Wildu’s lesson of respect embedded in the land

News article |

The Northern and Yorke Landscape Board works alongside First Nations communities to care for Country.

Understanding how First Nations’ connection to Country is linked to their culture is a crucial part of this partnership and a significant step towards reconciliation. In our bid to improve the survival rates of wedge-tailed eagles, it was important to understand and share a First Nations story of the eagle. In this case it was the Adnyamathanha story of Wildu, as told by Elder Uncle Roger Johnson.

The story of Wildu

Looking out from Uncle Roger Johnson’s home at Nepabunna on Adnyamathanha Country, you need two hands to count the number of wedge-tailed eagles wheeling around in the sky.

They’re a familiar sight for the residents of the small First Nations community, who reside an hour’s scenic drive east of Copley in the northern Flinders Ranges.

Yet wedge-tailed eagles are more than just a common spectacle up high, they’re intrinsically linked to the lives, culture and spirit of the Adnyamathanha people.

The town’s entrance sign provides the first hint of their significance, with a larger than life-sized painting by local school children of an eagle in full flight.

Wildu’s lesson of respect embedded in the land

It’s here that Uncle Roger begins the story of the wildu, the Adnyamathanha word for eagle. It’s a story that has instilled the value of respecting your elders for generations, as well as explaining the colours and markings on the birds we know today.

Further down the road, he takes up the story again, sitting within a cave formed by dark boulders that rise from the landscape. As the main stage of the wildu story, the cave is a significant cultural site.

Wildu’s lesson of respect embedded in the land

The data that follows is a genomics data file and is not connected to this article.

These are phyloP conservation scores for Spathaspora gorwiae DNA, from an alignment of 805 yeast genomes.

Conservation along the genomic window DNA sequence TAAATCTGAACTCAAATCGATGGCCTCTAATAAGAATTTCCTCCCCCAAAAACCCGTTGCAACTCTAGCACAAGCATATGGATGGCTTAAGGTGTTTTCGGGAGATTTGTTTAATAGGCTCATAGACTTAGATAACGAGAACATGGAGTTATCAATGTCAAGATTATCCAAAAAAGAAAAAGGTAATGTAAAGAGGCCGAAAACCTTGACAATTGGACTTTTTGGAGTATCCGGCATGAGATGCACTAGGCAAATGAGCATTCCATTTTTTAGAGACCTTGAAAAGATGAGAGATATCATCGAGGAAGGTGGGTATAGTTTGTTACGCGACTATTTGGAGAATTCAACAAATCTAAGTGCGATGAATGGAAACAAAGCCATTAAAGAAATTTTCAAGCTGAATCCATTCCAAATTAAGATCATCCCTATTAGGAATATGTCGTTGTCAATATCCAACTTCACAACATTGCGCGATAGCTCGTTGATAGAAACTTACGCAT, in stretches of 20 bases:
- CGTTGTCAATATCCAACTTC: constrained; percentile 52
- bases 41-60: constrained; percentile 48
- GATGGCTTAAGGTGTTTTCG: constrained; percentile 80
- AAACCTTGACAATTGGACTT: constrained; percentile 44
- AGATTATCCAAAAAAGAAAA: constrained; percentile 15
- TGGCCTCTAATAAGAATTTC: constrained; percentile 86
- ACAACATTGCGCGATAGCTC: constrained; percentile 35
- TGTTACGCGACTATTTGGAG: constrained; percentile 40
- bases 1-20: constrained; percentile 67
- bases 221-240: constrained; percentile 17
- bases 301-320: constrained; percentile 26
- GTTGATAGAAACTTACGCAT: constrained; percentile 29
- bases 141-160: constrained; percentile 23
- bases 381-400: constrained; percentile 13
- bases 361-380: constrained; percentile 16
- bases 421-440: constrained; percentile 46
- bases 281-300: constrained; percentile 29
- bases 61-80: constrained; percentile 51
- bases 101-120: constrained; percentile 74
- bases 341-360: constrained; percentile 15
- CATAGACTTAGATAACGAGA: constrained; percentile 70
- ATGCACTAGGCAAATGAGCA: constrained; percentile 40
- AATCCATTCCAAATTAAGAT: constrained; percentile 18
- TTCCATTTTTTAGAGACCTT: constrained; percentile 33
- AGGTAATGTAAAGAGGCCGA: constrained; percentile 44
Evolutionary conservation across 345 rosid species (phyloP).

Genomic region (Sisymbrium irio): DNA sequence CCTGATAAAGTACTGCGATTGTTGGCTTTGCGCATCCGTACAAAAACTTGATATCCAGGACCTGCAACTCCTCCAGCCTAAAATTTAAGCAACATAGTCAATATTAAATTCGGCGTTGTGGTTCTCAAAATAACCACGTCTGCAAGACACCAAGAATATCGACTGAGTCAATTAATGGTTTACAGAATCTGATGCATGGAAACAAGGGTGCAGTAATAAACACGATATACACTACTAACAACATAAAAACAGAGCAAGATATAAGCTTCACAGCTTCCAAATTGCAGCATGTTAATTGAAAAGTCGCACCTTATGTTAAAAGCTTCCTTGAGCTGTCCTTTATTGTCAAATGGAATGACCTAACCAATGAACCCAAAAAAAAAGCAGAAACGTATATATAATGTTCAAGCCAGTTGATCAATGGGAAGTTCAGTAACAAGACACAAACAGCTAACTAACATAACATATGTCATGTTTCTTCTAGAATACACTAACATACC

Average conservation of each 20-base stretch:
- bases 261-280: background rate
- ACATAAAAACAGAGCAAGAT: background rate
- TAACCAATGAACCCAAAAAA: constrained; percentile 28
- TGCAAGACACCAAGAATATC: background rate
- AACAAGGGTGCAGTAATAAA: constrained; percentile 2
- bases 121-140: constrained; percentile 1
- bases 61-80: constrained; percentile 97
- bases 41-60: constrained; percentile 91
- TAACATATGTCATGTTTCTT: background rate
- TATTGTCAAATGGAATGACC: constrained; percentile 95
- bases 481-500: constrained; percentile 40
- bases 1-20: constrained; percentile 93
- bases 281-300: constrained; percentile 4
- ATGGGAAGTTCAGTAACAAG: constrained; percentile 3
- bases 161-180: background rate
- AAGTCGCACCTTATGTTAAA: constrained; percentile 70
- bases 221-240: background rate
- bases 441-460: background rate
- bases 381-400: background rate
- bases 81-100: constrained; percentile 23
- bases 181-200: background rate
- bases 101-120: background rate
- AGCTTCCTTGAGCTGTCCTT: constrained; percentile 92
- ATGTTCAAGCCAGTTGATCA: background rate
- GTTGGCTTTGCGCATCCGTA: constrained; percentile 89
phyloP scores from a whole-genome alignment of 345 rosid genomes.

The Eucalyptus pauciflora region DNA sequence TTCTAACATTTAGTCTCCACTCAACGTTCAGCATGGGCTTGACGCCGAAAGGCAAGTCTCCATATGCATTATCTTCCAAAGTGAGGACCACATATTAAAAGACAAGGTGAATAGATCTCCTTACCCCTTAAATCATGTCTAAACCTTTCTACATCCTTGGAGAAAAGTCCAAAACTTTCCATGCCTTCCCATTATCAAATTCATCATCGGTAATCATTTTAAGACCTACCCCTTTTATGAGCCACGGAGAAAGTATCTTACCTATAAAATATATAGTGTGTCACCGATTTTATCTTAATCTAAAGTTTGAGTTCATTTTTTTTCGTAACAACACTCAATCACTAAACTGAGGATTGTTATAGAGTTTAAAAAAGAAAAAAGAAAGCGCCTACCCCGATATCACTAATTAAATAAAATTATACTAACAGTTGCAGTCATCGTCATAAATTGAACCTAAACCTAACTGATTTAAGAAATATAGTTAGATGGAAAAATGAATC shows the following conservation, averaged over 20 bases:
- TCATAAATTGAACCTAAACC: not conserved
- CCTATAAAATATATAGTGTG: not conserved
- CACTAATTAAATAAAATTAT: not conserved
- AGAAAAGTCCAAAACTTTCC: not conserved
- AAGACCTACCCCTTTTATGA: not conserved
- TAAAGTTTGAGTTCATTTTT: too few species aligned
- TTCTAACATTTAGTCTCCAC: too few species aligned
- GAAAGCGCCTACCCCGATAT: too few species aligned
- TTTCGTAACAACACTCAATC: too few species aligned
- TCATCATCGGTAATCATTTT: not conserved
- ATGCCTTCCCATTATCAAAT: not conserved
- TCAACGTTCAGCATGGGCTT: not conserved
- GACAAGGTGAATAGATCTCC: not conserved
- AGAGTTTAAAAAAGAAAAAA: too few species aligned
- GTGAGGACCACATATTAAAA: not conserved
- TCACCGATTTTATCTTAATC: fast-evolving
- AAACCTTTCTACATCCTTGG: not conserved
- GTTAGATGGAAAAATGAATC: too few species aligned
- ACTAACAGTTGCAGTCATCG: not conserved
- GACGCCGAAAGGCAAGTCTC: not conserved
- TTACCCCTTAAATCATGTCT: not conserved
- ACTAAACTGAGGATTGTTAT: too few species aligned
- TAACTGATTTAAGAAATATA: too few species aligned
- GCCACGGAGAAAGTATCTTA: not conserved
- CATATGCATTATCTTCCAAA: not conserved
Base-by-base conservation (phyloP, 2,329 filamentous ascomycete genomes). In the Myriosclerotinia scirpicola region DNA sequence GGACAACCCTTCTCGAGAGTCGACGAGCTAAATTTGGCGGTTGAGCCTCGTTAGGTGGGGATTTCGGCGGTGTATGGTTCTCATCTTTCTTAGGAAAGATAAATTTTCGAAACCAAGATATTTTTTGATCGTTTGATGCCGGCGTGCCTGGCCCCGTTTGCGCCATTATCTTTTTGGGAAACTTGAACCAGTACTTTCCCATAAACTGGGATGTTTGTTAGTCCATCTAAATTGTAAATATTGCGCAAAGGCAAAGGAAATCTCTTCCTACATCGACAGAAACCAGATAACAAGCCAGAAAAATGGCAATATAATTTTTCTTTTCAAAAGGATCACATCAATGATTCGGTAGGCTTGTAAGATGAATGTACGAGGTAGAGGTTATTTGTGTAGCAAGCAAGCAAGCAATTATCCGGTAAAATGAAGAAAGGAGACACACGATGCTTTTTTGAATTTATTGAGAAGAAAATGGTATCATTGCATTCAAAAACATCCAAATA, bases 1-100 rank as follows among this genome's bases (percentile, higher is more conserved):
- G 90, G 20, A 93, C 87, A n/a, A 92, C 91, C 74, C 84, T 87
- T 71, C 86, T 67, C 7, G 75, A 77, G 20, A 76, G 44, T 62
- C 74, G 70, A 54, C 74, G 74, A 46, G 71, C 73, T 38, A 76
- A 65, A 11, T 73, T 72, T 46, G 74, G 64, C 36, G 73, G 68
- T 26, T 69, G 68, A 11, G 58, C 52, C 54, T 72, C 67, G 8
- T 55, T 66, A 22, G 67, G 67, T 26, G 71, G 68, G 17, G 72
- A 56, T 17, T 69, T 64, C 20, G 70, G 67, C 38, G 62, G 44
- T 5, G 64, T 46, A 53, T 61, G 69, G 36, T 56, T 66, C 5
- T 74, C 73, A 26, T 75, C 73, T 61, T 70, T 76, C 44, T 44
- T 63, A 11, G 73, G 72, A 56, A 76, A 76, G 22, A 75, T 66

It was here that Wildu gathered all of the birds in the community for a meeting. He was known as the uncle or elder, the one responsible for teaching life lessons through story, song and dance. Wildu had enjoyed this task until one day Wakarla (crow) and Urrakuli (magpie) grew tired of the lessons and started to tease Wildu.

After days of mockery, Wildu decided to end the disrespect. He called the meeting and after all the birds arrived in the cave, started a fire.

Flying through the flames to escape, the fire left permanent marks on the previously all-white birds. Warkarla turned completely black, while Urrakuli was left with the black and white markings that make magpies instantly recognisable today. The rocks forming the cave were also blackened by the fire.

Unfortunately Wildu was badly burnt and after fleeing to the Gammon Ranges he returned to his final resting place, now known as the eagle-shaped hill. It is within view of the cave, or from the road you can see an eagle’s head and outstretched wings in the landscape. It is an enduring reminder of old Wildu and the respect deserved by elders.

Wildu’s lesson of respect embedded in the land

Like Wildu, Uncle Roger is in his element sharing the storylines that have helped his people make sense of the world and live in harmony with the land for thousands of years.

The 68-year-old Adnyamathanha elder hopes telling these stories will help build a greater appreciation for the land and all its plants and creatures.

“A lot of people when they come here, they just think it’s lovely country, but they don’t know the value of it,” he said. “We don’t want it to be forgotten.”

Thanks to Uncle Roger for sharing this story with the Northern and Yorke Landscape Board. Landscape boards across the state value the input of the First Nations communities.

Find your local landscape board.

Wildu’s lesson of respect embedded in the land

The eagle-shaped hill on Adnyamathanha Country in the northern Flinders Ranges. The knob near the summit is the eagle’s head, while its wings extend out to the side, as if the eagle is lying outstretched and face down.

Wildu’s lesson of respect embedded in the land

Uncle Roger Johnson within the cave where Wildu called a meeting to teach two mischievous birds a lesson. The story of fire causing the markings and colours of birds is shared by many First Nations groups.

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